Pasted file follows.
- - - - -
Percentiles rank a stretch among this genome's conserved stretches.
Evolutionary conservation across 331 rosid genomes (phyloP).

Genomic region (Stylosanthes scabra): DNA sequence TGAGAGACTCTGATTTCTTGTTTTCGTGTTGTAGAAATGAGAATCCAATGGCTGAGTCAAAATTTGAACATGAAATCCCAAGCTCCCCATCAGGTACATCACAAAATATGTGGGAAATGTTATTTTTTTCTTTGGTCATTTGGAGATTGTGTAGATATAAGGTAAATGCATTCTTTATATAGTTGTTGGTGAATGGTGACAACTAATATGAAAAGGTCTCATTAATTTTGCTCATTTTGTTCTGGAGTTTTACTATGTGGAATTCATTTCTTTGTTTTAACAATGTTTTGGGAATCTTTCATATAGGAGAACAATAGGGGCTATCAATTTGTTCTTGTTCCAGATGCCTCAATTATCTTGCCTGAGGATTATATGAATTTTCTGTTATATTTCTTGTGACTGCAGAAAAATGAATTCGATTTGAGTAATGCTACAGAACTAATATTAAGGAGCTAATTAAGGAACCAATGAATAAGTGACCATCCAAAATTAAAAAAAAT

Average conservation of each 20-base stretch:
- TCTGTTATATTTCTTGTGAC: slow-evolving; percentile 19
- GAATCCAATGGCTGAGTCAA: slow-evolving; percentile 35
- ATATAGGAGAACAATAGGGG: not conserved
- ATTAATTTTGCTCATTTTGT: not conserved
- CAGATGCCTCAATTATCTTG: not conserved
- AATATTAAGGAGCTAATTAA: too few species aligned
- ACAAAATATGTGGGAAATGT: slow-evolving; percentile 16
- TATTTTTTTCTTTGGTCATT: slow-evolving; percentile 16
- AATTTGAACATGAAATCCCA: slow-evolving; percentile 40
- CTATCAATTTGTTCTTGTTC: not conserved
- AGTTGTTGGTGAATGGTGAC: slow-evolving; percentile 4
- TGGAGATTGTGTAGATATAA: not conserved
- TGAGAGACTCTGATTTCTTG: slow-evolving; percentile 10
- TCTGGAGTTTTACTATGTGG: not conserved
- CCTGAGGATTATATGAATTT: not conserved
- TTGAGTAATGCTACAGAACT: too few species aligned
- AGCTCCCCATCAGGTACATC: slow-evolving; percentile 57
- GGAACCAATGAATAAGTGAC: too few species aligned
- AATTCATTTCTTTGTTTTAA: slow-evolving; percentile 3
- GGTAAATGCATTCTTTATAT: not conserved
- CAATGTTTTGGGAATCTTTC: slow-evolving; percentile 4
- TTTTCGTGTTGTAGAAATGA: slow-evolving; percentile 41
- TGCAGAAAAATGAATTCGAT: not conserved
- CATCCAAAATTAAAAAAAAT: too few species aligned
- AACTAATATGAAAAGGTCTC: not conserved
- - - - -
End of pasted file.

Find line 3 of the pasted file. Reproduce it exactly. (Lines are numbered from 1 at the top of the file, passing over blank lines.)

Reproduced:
Genomic region (Stylosanthes scabra): DNA sequence TGAGAGACTCTGATTTCTTGTTTTCGTGTTGTAGAAATGAGAATCCAATGGCTGAGTCAAAATTTGAACATGAAATCCCAAGCTCCCCATCAGGTACATCACAAAATATGTGGGAAATGTTATTTTTTTCTTTGGTCATTTGGAGATTGTGTAGATATAAGGTAAATGCATTCTTTATATAGTTGTTGGTGAATGGTGACAACTAATATGAAAAGGTCTCATTAATTTTGCTCATTTTGTTCTGGAGTTTTACTATGTGGAATTCATTTCTTTGTTTTAACAATGTTTTGGGAATCTTTCATATAGGAGAACAATAGGGGCTATCAATTTGTTCTTGTTCCAGATGCCTCAATTATCTTGCCTGAGGATTATATGAATTTTCTGTTATATTTCTTGTGACTGCAGAAAAATGAATTCGATTTGAGTAATGCTACAGAACTAATATTAAGGAGCTAATTAAGGAACCAATGAATAAGTGACCATCCAAAATTAAAAAAAAT